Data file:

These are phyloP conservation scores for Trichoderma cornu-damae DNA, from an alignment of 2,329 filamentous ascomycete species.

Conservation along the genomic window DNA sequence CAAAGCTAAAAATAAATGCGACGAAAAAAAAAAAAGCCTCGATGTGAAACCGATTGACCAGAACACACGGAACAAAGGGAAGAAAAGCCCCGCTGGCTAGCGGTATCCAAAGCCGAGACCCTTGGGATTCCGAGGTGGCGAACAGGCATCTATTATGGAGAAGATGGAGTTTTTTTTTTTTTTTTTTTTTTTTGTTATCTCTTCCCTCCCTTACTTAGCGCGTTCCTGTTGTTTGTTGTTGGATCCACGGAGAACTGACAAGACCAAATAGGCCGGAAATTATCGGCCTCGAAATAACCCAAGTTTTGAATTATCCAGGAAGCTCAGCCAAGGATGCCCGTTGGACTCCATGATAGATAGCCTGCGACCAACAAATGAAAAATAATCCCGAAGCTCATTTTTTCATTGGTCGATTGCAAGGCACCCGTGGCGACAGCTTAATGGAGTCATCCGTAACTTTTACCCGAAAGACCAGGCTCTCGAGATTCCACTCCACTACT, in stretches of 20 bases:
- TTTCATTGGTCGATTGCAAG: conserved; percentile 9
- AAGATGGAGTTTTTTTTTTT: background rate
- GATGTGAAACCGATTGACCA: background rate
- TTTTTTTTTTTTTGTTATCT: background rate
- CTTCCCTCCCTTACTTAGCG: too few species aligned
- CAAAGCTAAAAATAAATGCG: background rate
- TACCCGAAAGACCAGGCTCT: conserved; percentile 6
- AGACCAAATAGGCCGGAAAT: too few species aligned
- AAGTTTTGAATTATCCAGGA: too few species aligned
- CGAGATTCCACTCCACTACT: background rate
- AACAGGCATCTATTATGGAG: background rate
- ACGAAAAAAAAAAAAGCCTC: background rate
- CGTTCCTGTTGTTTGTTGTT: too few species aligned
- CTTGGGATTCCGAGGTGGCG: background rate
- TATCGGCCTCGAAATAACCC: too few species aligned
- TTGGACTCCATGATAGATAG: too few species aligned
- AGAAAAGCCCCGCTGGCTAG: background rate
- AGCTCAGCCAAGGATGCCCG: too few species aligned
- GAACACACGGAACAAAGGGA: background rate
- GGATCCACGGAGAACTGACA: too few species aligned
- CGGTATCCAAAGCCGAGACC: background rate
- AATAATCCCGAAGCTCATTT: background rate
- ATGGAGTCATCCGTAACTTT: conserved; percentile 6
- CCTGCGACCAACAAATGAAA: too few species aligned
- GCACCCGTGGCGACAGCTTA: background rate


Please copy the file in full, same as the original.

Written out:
These are phyloP conservation scores for Trichoderma cornu-damae DNA, from an alignment of 2,329 filamentous ascomycete species.

Conservation along the genomic window DNA sequence CAAAGCTAAAAATAAATGCGACGAAAAAAAAAAAAGCCTCGATGTGAAACCGATTGACCAGAACACACGGAACAAAGGGAAGAAAAGCCCCGCTGGCTAGCGGTATCCAAAGCCGAGACCCTTGGGATTCCGAGGTGGCGAACAGGCATCTATTATGGAGAAGATGGAGTTTTTTTTTTTTTTTTTTTTTTTTGTTATCTCTTCCCTCCCTTACTTAGCGCGTTCCTGTTGTTTGTTGTTGGATCCACGGAGAACTGACAAGACCAAATAGGCCGGAAATTATCGGCCTCGAAATAACCCAAGTTTTGAATTATCCAGGAAGCTCAGCCAAGGATGCCCGTTGGACTCCATGATAGATAGCCTGCGACCAACAAATGAAAAATAATCCCGAAGCTCATTTTTTCATTGGTCGATTGCAAGGCACCCGTGGCGACAGCTTAATGGAGTCATCCGTAACTTTTACCCGAAAGACCAGGCTCTCGAGATTCCACTCCACTACT, in stretches of 20 bases:
- TTTCATTGGTCGATTGCAAG: conserved; percentile 9
- AAGATGGAGTTTTTTTTTTT: background rate
- GATGTGAAACCGATTGACCA: background rate
- TTTTTTTTTTTTTGTTATCT: background rate
- CTTCCCTCCCTTACTTAGCG: too few species aligned
- CAAAGCTAAAAATAAATGCG: background rate
- TACCCGAAAGACCAGGCTCT: conserved; percentile 6
- AGACCAAATAGGCCGGAAAT: too few species aligned
- AAGTTTTGAATTATCCAGGA: too few species aligned
- CGAGATTCCACTCCACTACT: background rate
- AACAGGCATCTATTATGGAG: background rate
- ACGAAAAAAAAAAAAGCCTC: background rate
- CGTTCCTGTTGTTTGTTGTT: too few species aligned
- CTTGGGATTCCGAGGTGGCG: background rate
- TATCGGCCTCGAAATAACCC: too few species aligned
- TTGGACTCCATGATAGATAG: too few species aligned
- AGAAAAGCCCCGCTGGCTAG: background rate
- AGCTCAGCCAAGGATGCCCG: too few species aligned
- GAACACACGGAACAAAGGGA: background rate
- GGATCCACGGAGAACTGACA: too few species aligned
- CGGTATCCAAAGCCGAGACC: background rate
- AATAATCCCGAAGCTCATTT: background rate
- ATGGAGTCATCCGTAACTTT: conserved; percentile 6
- CCTGCGACCAACAAATGAAA: too few species aligned
- GCACCCGTGGCGACAGCTTA: background rate